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The Four Soils

Chan Gin Kai

Luke 8:4-15

While a large crowd was gathering and people were coming to Jesus from town after town, he told this parable: “A farmer went out to sow his seed. As he was scattering the seed, some fell along the path; it was trampled on, and the birds ate it up. Some fell on rocky ground, and when it came up, the plants withered because they had no moisture. Other seed fell among thorns, which grew up with it and choked the plants. Still other seed fell on good soil. It came up and yielded a crop, a hundred times more than was sown.” (Luke 8:4-8)

The ‘Parable of the Sower’ can very aptly be renamed the ‘Parable of the Four Soils’. The former name focuses on God who plants the seed in every one of our hearts. He shows no favouritism, and wants everyone to be saved. The latter name focuses on how each of us responds to God’s word.

The Path

The Path is where the soil has been compacted and hardened by constant walking on by people. Any seed that is thrown on the path will be trodden on or kicked away. Or birds may just swoop in and eat them. Jesus explained, “Those along the path are the ones who hear, and then the devil comes and takes away the word from their hearts, so that they may not believe and be saved.” (Luke 8:12)

Our hearts may get hardened after been trodden upon by others over a long time. The fact is we live in a cruel world. We receive more criticisms than encouragements, more bad news than good ones. We don’t often receive kindness, and sometimes get backstabbed as recompense for our goodwill. We become untrusting towards people, and hardened towards God.

If our hearts are hardened, it becomes easy for Satan to cast doubts about God and get us to turn against Him. This parable doesn’t only apply to people who hear the word of God for the first time, but to all of us Christians too. Our hearts can still get hardened and Satan can still take away God’s words from our hearts.

People will tread on us, but let’s not get hardened towards God.

The Rocky Ground

The Rocky Ground has a thin layer of soil, or pockets of soil in between the rocks. A seed that falls on the little bit of soil is able to grow at first, but unable to take root. Jesus elaborated, “Those on the rocky ground are the ones who receive the word with joy when they hear it, but they have no root. They believe for a while, but in the time of testing they fall away.” (Luke 8:13)

Receiving Christ with zeal and joy is easy. The message of God’s love is touching, and unmerited salvation despite our unworthiness is amazing news. We enjoy God’s blessings and the community we have in church. But joy in Christ is not an indication of deep-rooted faith.

Times of testing will come. We may be persecuted for our faith. Friends may disappoint us and people in church hurt us. Sickness and death may strike people close to us. We may be sabotaged at work or unfairly treated. We pray for deliverance and wonder why God doesn’t listen.

Bad things will happen to us and we will be tested, but if we develop deeper faith, we can stay faithful to God.

The Thorns

The Thorns grow on fertile ground, and the seed that falls amidst the thorns share the same nutrients too. Naturally, the seed grows quickly, but so do the thorns. Jesus explained, “The seed that fell among thorns stands for those who hear, but as they go on their way they are choked by life’s worries, riches and pleasures, and they do not mature.” (Luke 8:14)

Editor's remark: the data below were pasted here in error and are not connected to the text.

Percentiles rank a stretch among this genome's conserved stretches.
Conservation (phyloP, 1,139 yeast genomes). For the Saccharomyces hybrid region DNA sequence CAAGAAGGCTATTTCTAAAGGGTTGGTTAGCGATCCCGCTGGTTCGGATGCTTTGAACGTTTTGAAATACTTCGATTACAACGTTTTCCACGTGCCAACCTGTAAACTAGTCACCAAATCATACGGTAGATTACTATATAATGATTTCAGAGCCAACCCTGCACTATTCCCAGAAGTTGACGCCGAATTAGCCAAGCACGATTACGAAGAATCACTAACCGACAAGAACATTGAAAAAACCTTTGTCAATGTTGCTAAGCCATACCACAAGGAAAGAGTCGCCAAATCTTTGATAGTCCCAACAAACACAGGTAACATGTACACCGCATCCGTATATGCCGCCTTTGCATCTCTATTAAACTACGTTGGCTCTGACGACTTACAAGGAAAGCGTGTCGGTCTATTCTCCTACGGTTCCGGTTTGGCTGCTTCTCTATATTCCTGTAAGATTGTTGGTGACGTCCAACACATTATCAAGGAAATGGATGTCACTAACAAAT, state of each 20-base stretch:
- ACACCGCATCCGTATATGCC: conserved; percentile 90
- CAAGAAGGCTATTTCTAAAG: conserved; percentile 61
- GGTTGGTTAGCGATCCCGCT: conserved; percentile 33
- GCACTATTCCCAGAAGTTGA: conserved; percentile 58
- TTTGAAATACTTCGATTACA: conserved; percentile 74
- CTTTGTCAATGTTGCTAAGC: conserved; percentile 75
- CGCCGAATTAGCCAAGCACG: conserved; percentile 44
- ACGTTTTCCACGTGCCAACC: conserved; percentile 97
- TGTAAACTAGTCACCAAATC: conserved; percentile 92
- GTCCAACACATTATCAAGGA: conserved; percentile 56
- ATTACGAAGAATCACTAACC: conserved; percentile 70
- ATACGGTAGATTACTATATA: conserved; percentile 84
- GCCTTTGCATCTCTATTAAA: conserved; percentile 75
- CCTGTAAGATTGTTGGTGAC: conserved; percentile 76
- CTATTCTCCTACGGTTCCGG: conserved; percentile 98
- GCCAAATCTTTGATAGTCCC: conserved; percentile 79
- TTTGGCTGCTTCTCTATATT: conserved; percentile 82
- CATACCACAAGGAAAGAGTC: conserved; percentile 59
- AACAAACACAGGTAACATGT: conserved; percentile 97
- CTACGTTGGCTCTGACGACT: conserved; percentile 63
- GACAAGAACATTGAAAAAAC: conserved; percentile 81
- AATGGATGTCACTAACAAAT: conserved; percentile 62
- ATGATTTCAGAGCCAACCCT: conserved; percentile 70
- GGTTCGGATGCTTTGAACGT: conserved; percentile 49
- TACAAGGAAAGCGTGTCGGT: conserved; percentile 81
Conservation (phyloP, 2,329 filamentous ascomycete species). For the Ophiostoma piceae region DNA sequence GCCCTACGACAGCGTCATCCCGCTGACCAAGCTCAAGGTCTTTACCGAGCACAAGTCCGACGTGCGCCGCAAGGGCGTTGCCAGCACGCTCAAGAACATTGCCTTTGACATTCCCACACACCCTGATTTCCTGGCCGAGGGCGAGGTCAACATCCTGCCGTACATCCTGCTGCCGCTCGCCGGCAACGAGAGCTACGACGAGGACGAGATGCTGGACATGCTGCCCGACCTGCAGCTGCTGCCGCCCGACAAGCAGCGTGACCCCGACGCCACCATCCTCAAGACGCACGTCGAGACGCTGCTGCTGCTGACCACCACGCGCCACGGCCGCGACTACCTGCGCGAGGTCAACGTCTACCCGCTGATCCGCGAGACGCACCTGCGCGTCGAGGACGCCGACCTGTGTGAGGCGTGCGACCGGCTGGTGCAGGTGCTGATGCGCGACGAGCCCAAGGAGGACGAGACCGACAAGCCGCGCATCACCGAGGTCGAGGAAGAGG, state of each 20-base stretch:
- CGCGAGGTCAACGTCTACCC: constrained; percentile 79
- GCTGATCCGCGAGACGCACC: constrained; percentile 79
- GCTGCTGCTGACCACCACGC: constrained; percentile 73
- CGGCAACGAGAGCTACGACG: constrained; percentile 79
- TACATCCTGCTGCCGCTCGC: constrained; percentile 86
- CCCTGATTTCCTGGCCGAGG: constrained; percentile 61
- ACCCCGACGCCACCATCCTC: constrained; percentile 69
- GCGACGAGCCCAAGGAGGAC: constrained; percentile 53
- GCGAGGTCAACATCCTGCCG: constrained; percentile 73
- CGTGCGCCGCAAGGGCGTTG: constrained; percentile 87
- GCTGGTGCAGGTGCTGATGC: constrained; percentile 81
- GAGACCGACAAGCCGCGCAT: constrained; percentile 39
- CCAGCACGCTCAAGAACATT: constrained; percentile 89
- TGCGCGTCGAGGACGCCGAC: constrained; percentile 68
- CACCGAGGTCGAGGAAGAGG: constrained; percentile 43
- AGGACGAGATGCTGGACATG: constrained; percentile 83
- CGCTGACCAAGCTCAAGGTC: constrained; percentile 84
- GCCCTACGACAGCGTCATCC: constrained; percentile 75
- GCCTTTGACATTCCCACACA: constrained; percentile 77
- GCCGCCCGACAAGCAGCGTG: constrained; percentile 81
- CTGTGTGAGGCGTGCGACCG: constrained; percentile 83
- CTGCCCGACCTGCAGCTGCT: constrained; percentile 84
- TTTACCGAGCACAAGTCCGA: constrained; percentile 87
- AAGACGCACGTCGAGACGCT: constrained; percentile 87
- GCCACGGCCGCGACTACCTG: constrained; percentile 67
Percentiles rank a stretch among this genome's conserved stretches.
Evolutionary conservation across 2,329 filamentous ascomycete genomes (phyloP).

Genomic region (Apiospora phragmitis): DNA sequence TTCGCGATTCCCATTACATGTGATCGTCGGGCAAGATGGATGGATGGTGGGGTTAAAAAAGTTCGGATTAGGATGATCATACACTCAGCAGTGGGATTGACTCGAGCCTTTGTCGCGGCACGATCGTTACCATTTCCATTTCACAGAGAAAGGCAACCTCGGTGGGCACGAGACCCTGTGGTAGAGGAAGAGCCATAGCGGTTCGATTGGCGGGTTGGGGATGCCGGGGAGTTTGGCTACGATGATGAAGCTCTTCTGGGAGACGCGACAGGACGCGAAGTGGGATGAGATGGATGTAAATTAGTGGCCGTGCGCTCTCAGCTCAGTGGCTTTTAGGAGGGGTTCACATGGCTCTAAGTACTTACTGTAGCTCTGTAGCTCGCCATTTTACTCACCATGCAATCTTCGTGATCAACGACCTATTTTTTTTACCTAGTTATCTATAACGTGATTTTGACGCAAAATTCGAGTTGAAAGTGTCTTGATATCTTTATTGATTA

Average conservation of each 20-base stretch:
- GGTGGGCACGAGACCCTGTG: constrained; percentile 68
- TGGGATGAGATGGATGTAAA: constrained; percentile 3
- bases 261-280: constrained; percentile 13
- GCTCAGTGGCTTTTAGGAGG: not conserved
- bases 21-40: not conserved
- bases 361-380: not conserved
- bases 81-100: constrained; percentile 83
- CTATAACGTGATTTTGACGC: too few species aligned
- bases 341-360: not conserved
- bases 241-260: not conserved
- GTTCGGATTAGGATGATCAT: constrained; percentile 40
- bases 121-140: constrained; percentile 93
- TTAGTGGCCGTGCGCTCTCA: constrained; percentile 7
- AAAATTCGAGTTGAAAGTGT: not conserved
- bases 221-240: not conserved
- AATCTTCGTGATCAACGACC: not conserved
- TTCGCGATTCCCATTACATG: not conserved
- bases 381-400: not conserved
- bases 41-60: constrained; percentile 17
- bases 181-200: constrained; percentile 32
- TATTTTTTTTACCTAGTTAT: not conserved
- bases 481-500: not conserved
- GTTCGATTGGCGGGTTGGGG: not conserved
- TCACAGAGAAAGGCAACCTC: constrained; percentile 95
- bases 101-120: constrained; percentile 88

Just as our faith will grow, distractions in life grow too. It is not just the bad things that distract us; good things do that too. Blessings may lull us into complacency.

Perhaps you have a rewarding job that gives you more satisfaction than your walk with God. Maybe you have a boss that appreciates your abilities more than your church leader does. You love your wife and kids and want to devote as much time as possible to them. The material things you can afford become more important than the intangible blessings that you do not see. Blessings become curses when they choke us up.

We grumble when we feel God hasn’t blessed us, and we get distracted when God does. Let’s mature in Christ and learn not to be distracted from God.

The Good Soil

The Good Soil is what all of us should aspire to be. Jesus elaborated, “But the seed on good soil stands for those with a noble and good heart, who hear the word, retain it, and by persevering produce a crop.” (Luke 8:15)

The kind of heart that Jesus described as “noble and good” is the heart that retains his words and perseveres. We mustn’t simply hear God’s words; we have to retain them. We cannot give up on God when bad things happen or forget about God when blessings flow. Instead, we have to persevere in our walk with God.

The fact that Jesus mentioned that perseverance is required should be warning enough for us. We’ll be naïve if we think Christianity is easy. We’ll be silly if we think solutions come fast. But it'll all prove worthwhile. The reward for our faith will be “a hundred times more than was sown.”

It'll be wrong to take a fatalistic view and think that the kind of heart we have is what we’re born with or what circumstances have moulded us to become. The question is not “What kind of soil am I?” Instead, we should ask ourselves, “What kind of soil do I want to be?”

We do have a choice. I want to be the good soil. Let’s pray for each other and help each other to have noble and good hearts.

Chan Gin Kai

Gin Kai is a film producer who believes in the power of media to inspire positive changes. He has spearheaded disaster relief and capacity building projects in impoverished communities across Asia. In church, he serves as a mentor to young professionals in the EDGE Ministry. He describes himself as "just a sinner who wants to get right with God".

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